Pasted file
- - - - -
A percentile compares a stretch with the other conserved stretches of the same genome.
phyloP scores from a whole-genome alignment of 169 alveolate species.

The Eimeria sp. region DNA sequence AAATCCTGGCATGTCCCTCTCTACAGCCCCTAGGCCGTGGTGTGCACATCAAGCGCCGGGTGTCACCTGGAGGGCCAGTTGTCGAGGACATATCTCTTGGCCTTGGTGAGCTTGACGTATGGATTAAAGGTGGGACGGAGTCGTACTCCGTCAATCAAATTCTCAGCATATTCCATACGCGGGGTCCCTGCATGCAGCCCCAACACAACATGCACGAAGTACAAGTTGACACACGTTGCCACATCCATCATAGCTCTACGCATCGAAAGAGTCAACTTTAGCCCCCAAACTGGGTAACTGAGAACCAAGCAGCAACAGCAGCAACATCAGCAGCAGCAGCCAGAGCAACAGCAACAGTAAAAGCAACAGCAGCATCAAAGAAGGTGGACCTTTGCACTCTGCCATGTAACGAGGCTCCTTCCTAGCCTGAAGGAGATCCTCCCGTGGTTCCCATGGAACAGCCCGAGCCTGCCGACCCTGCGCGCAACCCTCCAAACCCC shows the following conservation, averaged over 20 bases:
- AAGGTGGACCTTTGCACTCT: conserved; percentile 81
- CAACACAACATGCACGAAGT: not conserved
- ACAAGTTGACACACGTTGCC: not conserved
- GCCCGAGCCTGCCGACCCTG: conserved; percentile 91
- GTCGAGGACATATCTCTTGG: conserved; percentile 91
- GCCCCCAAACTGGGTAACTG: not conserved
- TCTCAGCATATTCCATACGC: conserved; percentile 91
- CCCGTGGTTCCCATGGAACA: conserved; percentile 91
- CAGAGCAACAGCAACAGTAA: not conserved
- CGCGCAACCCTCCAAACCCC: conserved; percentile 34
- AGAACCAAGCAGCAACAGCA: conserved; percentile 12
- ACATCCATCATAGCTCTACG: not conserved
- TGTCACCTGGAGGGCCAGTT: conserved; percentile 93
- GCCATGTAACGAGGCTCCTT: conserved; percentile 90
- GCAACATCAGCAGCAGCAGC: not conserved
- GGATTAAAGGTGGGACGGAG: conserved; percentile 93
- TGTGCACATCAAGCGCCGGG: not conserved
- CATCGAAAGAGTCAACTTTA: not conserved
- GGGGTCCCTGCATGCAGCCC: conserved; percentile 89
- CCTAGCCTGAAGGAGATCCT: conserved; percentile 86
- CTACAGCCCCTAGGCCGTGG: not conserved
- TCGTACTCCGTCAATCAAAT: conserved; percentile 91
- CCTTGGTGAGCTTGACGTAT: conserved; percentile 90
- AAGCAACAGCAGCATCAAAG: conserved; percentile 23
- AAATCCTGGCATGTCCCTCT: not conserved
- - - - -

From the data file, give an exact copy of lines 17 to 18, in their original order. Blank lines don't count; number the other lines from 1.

- GCCATGTAACGAGGCTCCTT: conserved; percentile 90
- GCAACATCAGCAGCAGCAGC: not conserved